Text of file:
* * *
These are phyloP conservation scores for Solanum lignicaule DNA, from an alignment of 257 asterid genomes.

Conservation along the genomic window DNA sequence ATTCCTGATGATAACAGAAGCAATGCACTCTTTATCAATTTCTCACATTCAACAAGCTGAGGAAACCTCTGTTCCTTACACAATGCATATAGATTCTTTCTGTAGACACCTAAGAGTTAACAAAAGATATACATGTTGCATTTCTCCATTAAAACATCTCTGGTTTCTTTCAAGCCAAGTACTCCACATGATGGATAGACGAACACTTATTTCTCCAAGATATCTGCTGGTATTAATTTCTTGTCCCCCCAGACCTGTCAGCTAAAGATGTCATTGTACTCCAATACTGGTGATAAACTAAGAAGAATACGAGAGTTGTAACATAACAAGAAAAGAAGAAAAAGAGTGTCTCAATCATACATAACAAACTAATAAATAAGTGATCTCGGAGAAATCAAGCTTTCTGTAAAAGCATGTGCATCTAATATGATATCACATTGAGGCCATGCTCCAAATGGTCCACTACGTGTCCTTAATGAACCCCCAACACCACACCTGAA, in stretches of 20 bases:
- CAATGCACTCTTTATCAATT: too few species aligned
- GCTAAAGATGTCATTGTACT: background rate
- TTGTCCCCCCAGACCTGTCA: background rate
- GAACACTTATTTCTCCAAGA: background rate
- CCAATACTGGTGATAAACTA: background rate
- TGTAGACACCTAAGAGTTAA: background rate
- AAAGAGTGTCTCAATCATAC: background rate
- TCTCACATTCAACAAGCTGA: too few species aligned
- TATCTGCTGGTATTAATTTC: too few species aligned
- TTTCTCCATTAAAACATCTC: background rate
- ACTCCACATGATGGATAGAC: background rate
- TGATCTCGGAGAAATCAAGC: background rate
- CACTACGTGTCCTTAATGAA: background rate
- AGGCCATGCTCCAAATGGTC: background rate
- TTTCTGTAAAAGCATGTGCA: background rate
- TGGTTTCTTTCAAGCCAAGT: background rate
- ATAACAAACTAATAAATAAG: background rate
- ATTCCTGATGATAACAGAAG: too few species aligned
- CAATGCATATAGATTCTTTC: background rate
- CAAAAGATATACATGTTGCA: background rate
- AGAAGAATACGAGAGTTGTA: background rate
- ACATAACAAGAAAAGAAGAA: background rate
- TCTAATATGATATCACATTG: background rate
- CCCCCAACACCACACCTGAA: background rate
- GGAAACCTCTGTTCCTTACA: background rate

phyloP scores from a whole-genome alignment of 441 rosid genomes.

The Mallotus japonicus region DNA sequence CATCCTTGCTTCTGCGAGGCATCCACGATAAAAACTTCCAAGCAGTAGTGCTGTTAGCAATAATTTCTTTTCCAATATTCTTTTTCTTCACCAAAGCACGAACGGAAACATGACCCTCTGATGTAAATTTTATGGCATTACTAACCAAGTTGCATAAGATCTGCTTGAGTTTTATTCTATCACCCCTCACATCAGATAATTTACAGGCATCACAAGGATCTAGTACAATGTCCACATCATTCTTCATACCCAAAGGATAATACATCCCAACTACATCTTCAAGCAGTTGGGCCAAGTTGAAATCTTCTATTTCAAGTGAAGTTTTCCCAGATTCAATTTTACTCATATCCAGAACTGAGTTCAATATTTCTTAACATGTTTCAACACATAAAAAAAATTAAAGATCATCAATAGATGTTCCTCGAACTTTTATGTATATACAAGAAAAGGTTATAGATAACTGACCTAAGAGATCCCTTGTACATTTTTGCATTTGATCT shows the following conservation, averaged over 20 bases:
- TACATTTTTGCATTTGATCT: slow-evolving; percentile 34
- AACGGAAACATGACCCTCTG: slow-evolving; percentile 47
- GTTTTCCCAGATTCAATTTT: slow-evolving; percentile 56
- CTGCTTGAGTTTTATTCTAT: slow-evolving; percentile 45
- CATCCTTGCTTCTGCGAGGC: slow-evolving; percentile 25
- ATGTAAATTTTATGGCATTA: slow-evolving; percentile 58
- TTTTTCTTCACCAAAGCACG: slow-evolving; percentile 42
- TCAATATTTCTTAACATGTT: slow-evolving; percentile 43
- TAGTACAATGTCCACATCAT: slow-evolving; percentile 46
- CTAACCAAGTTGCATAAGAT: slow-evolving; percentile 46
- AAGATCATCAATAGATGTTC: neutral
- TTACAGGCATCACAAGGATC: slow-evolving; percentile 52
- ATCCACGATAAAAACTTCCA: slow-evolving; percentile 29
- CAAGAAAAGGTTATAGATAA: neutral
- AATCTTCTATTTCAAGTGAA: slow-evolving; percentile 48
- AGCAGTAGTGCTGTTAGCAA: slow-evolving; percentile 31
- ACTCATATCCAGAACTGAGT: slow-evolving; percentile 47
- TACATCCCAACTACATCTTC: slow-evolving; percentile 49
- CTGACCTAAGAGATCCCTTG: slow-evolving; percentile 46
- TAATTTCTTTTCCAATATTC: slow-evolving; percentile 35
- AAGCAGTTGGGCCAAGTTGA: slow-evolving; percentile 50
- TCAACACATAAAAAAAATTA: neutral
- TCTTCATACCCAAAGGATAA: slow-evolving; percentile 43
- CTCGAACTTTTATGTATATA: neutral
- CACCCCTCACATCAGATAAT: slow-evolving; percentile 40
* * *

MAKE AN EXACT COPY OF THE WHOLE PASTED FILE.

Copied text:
These are phyloP conservation scores for Solanum lignicaule DNA, from an alignment of 257 asterid genomes.

Conservation along the genomic window DNA sequence ATTCCTGATGATAACAGAAGCAATGCACTCTTTATCAATTTCTCACATTCAACAAGCTGAGGAAACCTCTGTTCCTTACACAATGCATATAGATTCTTTCTGTAGACACCTAAGAGTTAACAAAAGATATACATGTTGCATTTCTCCATTAAAACATCTCTGGTTTCTTTCAAGCCAAGTACTCCACATGATGGATAGACGAACACTTATTTCTCCAAGATATCTGCTGGTATTAATTTCTTGTCCCCCCAGACCTGTCAGCTAAAGATGTCATTGTACTCCAATACTGGTGATAAACTAAGAAGAATACGAGAGTTGTAACATAACAAGAAAAGAAGAAAAAGAGTGTCTCAATCATACATAACAAACTAATAAATAAGTGATCTCGGAGAAATCAAGCTTTCTGTAAAAGCATGTGCATCTAATATGATATCACATTGAGGCCATGCTCCAAATGGTCCACTACGTGTCCTTAATGAACCCCCAACACCACACCTGAA, in stretches of 20 bases:
- CAATGCACTCTTTATCAATT: too few species aligned
- GCTAAAGATGTCATTGTACT: background rate
- TTGTCCCCCCAGACCTGTCA: background rate
- GAACACTTATTTCTCCAAGA: background rate
- CCAATACTGGTGATAAACTA: background rate
- TGTAGACACCTAAGAGTTAA: background rate
- AAAGAGTGTCTCAATCATAC: background rate
- TCTCACATTCAACAAGCTGA: too few species aligned
- TATCTGCTGGTATTAATTTC: too few species aligned
- TTTCTCCATTAAAACATCTC: background rate
- ACTCCACATGATGGATAGAC: background rate
- TGATCTCGGAGAAATCAAGC: background rate
- CACTACGTGTCCTTAATGAA: background rate
- AGGCCATGCTCCAAATGGTC: background rate
- TTTCTGTAAAAGCATGTGCA: background rate
- TGGTTTCTTTCAAGCCAAGT: background rate
- ATAACAAACTAATAAATAAG: background rate
- ATTCCTGATGATAACAGAAG: too few species aligned
- CAATGCATATAGATTCTTTC: background rate
- CAAAAGATATACATGTTGCA: background rate
- AGAAGAATACGAGAGTTGTA: background rate
- ACATAACAAGAAAAGAAGAA: background rate
- TCTAATATGATATCACATTG: background rate
- CCCCCAACACCACACCTGAA: background rate
- GGAAACCTCTGTTCCTTACA: background rate

phyloP scores from a whole-genome alignment of 441 rosid genomes.

The Mallotus japonicus region DNA sequence CATCCTTGCTTCTGCGAGGCATCCACGATAAAAACTTCCAAGCAGTAGTGCTGTTAGCAATAATTTCTTTTCCAATATTCTTTTTCTTCACCAAAGCACGAACGGAAACATGACCCTCTGATGTAAATTTTATGGCATTACTAACCAAGTTGCATAAGATCTGCTTGAGTTTTATTCTATCACCCCTCACATCAGATAATTTACAGGCATCACAAGGATCTAGTACAATGTCCACATCATTCTTCATACCCAAAGGATAATACATCCCAACTACATCTTCAAGCAGTTGGGCCAAGTTGAAATCTTCTATTTCAAGTGAAGTTTTCCCAGATTCAATTTTACTCATATCCAGAACTGAGTTCAATATTTCTTAACATGTTTCAACACATAAAAAAAATTAAAGATCATCAATAGATGTTCCTCGAACTTTTATGTATATACAAGAAAAGGTTATAGATAACTGACCTAAGAGATCCCTTGTACATTTTTGCATTTGATCT shows the following conservation, averaged over 20 bases:
- TACATTTTTGCATTTGATCT: slow-evolving; percentile 34
- AACGGAAACATGACCCTCTG: slow-evolving; percentile 47
- GTTTTCCCAGATTCAATTTT: slow-evolving; percentile 56
- CTGCTTGAGTTTTATTCTAT: slow-evolving; percentile 45
- CATCCTTGCTTCTGCGAGGC: slow-evolving; percentile 25
- ATGTAAATTTTATGGCATTA: slow-evolving; percentile 58
- TTTTTCTTCACCAAAGCACG: slow-evolving; percentile 42
- TCAATATTTCTTAACATGTT: slow-evolving; percentile 43
- TAGTACAATGTCCACATCAT: slow-evolving; percentile 46
- CTAACCAAGTTGCATAAGAT: slow-evolving; percentile 46
- AAGATCATCAATAGATGTTC: neutral
- TTACAGGCATCACAAGGATC: slow-evolving; percentile 52
- ATCCACGATAAAAACTTCCA: slow-evolving; percentile 29
- CAAGAAAAGGTTATAGATAA: neutral
- AATCTTCTATTTCAAGTGAA: slow-evolving; percentile 48
- AGCAGTAGTGCTGTTAGCAA: slow-evolving; percentile 31
- ACTCATATCCAGAACTGAGT: slow-evolving; percentile 47
- TACATCCCAACTACATCTTC: slow-evolving; percentile 49
- CTGACCTAAGAGATCCCTTG: slow-evolving; percentile 46
- TAATTTCTTTTCCAATATTC: slow-evolving; percentile 35
- AAGCAGTTGGGCCAAGTTGA: slow-evolving; percentile 50
- TCAACACATAAAAAAAATTA: neutral
- TCTTCATACCCAAAGGATAA: slow-evolving; percentile 43
- CTCGAACTTTTATGTATATA: neutral
- CACCCCTCACATCAGATAAT: slow-evolving; percentile 40